Tony Cawthon

Name an educator that inspired you to teach.

I grew up in a small town and went to a small school system my entire life, but I had so many good teachers, so this is a hard one to answer. However, two stand out: my Spanish teacher, Nancy Hall, and my history teacher, Fred Culp. I never saw a day where they did not love what they were doing. They were teaching us content but also teaching us to be good adults and citizens. Their love for teaching was infectious, and I knew in high school I wanted to do what they did.

Describe an effective approach you use in the classroom.

One assignment I do in class that I love is having students in my introductory class in the Fall write and then film their student affairs philosophy. They then rewrite and refilm this philosophy four semesters later when graduating. I love how they take their master’s school experiences and share this philosophy.

What is the most rewarding aspect of teaching for you?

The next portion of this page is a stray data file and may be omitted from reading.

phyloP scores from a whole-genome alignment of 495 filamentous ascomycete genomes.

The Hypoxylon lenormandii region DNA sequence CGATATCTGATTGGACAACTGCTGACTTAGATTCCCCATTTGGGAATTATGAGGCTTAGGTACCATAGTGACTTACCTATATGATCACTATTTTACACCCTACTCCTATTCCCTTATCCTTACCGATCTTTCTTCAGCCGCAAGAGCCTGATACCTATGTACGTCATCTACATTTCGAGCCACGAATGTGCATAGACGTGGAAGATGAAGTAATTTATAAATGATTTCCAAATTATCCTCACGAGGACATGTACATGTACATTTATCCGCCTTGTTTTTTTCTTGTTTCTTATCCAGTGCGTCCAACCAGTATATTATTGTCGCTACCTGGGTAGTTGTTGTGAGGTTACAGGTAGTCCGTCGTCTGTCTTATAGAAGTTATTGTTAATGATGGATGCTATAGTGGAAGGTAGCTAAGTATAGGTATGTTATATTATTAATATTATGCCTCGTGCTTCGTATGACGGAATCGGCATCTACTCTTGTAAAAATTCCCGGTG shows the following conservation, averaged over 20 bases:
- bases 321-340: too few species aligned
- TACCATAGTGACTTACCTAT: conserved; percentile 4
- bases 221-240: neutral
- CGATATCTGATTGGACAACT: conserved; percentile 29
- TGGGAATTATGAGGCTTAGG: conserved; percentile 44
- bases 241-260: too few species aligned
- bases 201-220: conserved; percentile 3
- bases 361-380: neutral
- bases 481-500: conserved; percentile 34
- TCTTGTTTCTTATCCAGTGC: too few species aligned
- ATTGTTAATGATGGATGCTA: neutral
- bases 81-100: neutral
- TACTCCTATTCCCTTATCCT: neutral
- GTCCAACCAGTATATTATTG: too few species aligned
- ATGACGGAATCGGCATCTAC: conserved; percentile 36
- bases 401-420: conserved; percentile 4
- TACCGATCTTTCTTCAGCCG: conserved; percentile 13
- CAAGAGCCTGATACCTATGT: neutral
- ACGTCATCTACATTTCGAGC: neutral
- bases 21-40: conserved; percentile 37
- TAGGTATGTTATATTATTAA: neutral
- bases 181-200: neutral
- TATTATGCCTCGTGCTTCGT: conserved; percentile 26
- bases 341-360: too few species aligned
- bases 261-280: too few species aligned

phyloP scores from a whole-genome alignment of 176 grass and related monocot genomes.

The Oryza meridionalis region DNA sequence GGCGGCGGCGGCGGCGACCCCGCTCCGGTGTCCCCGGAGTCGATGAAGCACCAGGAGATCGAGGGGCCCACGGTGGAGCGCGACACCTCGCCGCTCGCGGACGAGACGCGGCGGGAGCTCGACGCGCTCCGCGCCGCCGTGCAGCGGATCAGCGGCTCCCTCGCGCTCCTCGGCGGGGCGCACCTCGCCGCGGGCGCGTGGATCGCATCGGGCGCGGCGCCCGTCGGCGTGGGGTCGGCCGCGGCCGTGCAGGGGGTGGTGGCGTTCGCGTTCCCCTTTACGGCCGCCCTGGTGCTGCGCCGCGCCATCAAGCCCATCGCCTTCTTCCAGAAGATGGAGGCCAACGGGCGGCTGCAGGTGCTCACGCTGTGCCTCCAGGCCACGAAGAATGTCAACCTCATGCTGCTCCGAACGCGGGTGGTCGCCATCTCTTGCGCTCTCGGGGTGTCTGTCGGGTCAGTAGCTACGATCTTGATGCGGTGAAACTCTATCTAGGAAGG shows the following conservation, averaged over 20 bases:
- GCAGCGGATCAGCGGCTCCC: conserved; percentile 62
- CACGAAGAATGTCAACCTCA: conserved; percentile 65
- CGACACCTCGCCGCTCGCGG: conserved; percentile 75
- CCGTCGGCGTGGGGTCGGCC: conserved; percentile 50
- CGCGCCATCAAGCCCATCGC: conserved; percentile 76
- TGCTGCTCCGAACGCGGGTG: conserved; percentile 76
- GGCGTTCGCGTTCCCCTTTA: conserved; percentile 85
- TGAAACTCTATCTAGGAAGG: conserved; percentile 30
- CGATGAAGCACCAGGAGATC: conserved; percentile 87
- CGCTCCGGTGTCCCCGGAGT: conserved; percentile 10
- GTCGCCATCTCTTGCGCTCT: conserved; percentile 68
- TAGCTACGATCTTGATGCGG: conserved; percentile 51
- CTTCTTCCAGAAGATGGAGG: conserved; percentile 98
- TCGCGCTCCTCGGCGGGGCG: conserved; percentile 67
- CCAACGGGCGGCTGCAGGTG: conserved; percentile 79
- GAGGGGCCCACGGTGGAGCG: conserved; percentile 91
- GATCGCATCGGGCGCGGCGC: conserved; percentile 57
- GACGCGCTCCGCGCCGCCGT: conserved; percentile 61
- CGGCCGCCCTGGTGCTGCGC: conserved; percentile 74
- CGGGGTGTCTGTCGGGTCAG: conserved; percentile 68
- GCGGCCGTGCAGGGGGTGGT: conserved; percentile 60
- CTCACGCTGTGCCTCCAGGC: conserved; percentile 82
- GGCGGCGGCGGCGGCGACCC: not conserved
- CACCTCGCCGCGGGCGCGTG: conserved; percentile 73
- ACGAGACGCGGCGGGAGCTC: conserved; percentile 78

For me, this is easy — it is the mentoring I get to do. In 28 years of teaching, I have taught over 900 master’s students. I have loved every one of them — they inspired me. I was honored to become a mentor to many of them. There is no greater feeling than developing that mentor relationship. I am proud to say that many of those mentees went on to become my friends and chosen family.

What tips do you have for students in the College of Education that are preparing to be educators?

I would say don’t get me started, but here’s a bulleted list of all the things my students would tell you I am always reminding them of: